Those memories are old now, but their impression has served me as a “favor” , all of my life.  I knew my people . . . and they knew me.  That alone has meant the world,  in life.  I think of those days, now as the ham is cooked and the potato salad is chilling.  Ham tastes better on Sundays . . . and so does cornbread.  There is just “Something About A Sunday”.

20 thoughts on ““Something About A Sunday”

  1. Even today with all the changes Sunday is a day of rest. To some of us that word rest is hard to take in but if God himself need a restful day we probably do too.Thank you Lord Jesus for thinking of us …again!

    Liked by 1 person

  2. A lovely post again.
    I found myself wondering why Sunday dinner has to be such a palaver, as I peeled potatoes and then i thought because it is Sunday, sunday is Gods day and all Sundays are special! Thank you for putting it so much better than I can. My Sundays were Irish catholic, but the wearing your best knickers and making the day different and special were just the same!

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    1. Sunday is a special time given to us and for us, I think. It is a good time of restoration too. I love thinking of the different ways we all make Sunday special. thank you Cathy I hope your Sundays are always special. love Michele

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  3. My mom would start Sunday dinner the night before. She taught Sunday School and played the organ for church, then came home and finished preparing the dinner. No wonder she always took a nap on Sunday afternoons! I didn’t do that. We lived in New York, and I played two services and went to Sunday School in between. I was often at church for five hours. We either went out for dinner or just had a snack at home.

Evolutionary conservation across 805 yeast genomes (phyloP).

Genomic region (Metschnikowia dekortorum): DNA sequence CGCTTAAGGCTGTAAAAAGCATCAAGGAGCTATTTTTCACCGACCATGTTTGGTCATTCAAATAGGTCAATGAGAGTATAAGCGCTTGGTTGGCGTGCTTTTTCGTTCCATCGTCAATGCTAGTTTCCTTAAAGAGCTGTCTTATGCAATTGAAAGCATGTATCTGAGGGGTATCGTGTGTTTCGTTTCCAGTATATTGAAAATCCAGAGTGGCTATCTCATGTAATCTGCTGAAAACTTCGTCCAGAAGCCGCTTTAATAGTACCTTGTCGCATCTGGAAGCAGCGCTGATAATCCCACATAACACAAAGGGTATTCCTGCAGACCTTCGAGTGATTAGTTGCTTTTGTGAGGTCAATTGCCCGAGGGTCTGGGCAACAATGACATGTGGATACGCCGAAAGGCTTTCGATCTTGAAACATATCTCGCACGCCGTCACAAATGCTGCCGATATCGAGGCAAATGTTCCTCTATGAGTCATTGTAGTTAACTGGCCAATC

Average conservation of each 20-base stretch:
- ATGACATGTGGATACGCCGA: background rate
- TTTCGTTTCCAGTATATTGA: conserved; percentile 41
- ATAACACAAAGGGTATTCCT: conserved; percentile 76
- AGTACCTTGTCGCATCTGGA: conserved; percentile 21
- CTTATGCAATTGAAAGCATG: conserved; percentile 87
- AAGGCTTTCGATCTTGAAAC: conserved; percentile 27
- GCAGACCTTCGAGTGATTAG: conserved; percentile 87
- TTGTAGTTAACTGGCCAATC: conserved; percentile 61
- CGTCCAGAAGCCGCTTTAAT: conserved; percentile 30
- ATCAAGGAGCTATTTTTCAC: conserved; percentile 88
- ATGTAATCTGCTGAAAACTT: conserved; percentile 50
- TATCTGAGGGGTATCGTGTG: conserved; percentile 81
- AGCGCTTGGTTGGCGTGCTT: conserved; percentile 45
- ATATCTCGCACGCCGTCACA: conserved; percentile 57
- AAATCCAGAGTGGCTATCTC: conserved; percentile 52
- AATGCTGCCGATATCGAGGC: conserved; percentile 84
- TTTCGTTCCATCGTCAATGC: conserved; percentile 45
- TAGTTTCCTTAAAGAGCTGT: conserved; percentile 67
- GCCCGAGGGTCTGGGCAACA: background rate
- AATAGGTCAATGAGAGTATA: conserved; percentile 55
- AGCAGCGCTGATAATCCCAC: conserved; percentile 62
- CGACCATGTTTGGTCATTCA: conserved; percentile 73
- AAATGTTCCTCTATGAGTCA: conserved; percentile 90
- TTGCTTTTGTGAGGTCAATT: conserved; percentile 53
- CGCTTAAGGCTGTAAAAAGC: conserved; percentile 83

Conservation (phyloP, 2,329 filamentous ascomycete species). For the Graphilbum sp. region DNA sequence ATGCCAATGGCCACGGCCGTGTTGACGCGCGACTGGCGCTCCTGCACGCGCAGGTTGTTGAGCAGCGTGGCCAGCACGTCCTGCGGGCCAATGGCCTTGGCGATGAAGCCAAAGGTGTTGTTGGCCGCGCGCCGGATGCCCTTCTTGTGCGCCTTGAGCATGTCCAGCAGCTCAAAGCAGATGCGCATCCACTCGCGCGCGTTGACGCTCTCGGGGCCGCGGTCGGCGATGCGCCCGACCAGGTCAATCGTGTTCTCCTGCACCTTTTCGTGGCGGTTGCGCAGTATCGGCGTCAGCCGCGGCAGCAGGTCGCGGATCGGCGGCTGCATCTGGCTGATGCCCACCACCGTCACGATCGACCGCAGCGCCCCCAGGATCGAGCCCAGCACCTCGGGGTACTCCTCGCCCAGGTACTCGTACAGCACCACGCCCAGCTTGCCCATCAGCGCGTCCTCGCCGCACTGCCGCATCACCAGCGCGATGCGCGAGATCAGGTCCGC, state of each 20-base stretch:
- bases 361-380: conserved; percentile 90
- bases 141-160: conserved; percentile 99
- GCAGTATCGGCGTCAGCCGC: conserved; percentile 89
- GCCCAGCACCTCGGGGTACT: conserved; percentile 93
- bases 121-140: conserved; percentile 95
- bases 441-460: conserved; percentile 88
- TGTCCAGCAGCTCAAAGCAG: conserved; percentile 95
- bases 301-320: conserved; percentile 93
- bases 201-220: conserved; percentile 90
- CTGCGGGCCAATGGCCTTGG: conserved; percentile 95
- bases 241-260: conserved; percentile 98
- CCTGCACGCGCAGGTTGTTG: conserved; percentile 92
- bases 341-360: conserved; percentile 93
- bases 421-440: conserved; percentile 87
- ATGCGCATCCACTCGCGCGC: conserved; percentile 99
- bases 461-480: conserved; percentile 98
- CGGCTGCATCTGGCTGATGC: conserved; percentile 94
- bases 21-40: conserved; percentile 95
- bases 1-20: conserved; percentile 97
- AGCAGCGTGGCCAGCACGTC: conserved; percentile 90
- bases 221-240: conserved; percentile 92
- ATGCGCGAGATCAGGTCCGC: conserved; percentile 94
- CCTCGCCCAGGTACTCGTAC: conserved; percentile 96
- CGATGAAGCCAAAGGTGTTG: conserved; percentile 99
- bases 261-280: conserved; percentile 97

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  4. What precious Sunday memories! I remember our Mama making big Sunday dinners (served midday) of tender roasts or casseroles that slow-cooked while we were @ church. Papa usually invited surprise guests to join us, so she made extras. Sunday dinner was a big dea! hugs! 🌷🤗🌷

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  5. Back in the last century, there was more of a rhythm and cadence to the week. Certainly the peak of my week was Saturday. The TV was relinquished to the children, and all the adventures of the world (and even a few beyond it!) came to me in glowing black and white. Mom would go to the grocery on Saturday. When younger, it meant riding along and getting one of those nickle samples from the Brach’s bulk candy display, and your chance to select the cereal of the week. When older, we could be trusted to stay at home, and had the run of the place (though Dad was kicking around somewhere). Mom would bring home lunch. Hamburgers from McDonalds, or occasionally Chinese food.
    Sunday, the world seemed to hush. More “blue laws” in those days, and also just a lot of businesses that closed, whether regarding Christianity or convenience, for a day of rest. Few cars passed up and down the road, no school buses. It was a bummer to have to bathe and go to bed early for school on Monday, but Sunday brought with it Walt Disney in the evening. What better way to wrap a week, or start a new one?

    All my best,


    Liked by 1 person

  6. Such a sweet post! And it brought back so many memories. I used to sleep in curlers, too, and dress up in a fancy outfit complete with patent leather shoes. Sunday school as as you described, and I usually was quite happy to go. We did do some work on Sundays, though, although not until after our weekly lunch with my grandparents right after church. Thanks for sharing this!!

    Liked by 1 person

  7. You have brought back such great memories Michele. Sundays were wonderful days, filled with family, friends, church, bible memory work and potluck meals.
    I grinned about the plowing on Sunday. We would see someone in a neighboring town mowing lawn and also waited for the lightening strikes!